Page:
People who spend time tending their gardens are likely to be more optimistic, physically active and healthy — compared with those who don't garden.
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"There's always something to look forward to when you have a garden," says Aime Sommerfeld, of the Department of Horticultural Sciences at Texas A&M University, lead author of a report published in HortTechnology, a journal of the American Society for Horticultural Science. "Our study found that reconnecting with nature, watching things grow, working with soil in your hands have a positive impact on your quality of life."
Research has also shown that working with growing things, even on a modest scale, can have a positive impact on frail elders. AARP Florida recently set out to make a difference in the lives of some elders at Calvary Towers, an assisted living facility for seniors in Orlando.
AARP volunteers and staff, along with volunteers from the Winter Park Health Foundation, built and planted three 12-ft. long raised plant beds and assembled two cedar wheelchair planters for residents, making better use of a long-disused shuffleboard court.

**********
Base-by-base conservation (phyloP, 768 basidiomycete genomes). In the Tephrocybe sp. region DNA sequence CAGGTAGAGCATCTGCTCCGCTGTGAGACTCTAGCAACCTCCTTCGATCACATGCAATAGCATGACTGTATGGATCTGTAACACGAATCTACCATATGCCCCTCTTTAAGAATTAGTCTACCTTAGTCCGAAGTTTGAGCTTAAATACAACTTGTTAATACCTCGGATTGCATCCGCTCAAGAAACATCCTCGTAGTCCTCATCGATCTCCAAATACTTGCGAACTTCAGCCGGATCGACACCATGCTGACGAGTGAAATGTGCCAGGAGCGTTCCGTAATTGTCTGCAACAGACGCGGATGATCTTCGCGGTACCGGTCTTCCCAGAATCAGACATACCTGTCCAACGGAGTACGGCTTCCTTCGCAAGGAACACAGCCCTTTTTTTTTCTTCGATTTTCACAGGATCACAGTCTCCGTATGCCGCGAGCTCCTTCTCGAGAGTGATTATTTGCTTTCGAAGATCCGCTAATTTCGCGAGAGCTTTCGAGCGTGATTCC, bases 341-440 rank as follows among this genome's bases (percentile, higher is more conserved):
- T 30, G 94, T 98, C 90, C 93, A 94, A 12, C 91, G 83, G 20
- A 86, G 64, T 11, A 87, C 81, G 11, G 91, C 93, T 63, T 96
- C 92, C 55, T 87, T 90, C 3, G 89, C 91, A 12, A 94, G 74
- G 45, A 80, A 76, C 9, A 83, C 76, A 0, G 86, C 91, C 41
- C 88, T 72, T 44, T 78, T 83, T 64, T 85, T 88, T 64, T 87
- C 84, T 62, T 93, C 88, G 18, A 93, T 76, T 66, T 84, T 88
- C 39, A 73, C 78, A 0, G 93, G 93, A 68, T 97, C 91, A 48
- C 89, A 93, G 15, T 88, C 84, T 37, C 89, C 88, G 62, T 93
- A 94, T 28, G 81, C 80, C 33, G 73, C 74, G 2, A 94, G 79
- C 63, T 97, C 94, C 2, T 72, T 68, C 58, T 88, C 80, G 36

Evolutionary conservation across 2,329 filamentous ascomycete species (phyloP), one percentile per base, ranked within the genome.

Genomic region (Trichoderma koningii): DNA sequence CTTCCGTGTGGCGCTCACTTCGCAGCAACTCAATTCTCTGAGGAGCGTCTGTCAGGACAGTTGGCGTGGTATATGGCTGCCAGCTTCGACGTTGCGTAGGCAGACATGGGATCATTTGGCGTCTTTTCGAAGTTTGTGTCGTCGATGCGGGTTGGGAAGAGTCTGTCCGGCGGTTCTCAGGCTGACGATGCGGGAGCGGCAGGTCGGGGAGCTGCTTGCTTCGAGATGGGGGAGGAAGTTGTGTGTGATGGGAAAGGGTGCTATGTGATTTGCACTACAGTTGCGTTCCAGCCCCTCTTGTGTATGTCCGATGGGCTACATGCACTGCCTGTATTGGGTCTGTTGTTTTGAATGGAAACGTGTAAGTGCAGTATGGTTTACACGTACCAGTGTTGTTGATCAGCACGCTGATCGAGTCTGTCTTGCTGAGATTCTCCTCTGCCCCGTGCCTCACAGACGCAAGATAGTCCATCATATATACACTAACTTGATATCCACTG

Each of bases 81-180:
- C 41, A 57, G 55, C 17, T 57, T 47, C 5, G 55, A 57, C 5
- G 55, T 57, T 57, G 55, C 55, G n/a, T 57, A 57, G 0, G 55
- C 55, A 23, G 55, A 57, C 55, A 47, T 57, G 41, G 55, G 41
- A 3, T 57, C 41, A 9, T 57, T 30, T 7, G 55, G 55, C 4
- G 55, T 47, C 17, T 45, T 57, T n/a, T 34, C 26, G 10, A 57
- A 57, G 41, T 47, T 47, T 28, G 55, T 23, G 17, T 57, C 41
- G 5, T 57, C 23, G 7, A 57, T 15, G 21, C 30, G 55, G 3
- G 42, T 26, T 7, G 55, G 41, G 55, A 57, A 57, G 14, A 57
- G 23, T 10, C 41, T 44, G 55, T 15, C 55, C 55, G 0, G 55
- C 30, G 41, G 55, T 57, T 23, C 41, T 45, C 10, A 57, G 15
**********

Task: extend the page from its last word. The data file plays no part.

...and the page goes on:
The residents’ council of Calvary Towers had long expressed the desire by residents for raised landscape beds so that they could grow their own plants and enjoy them.
The Calvary Towers residents aren’t alone in seeing the benefits of getting their hands in the soil to grow things.
The American Society of Horticultural Science’s researchers analyzed the responses of 298 men and women over the age of 50 who were asked about their activities and satisfaction with life, and compared the answers of those who gardened with those who didn't. About 84 percent of the gardeners — whether they dabbled with container plants or spent hours nurturing flowers and vegetables — reported that they made plans for the future, compared with 68 percent of the non-gardeners.
Of the gardeners, 96 percent did not find their daily activities boring or monotonous; 71 percent felt energetic; and 74 percent said they'd reached many of their lifetime goals. The non-gardeners were more likely to find life dull and less likely to feel energetic or satisfied with their goals. More than twice as many of the gardeners considered themselves to be very active. What's more, they rated their health as very good or even excellent. The researchers were from Texas State University, San Marcos, as well as Texas A&M.
"These findings are important because they show that people can be happier and healthier simply by planting a pot of pansies or growing some tomato plants in a sunny spot," says J. David Williams, head of the Department of Horticulture at Auburn University. "The older population especially should be encouraged to get out there and become involved with the natural world."
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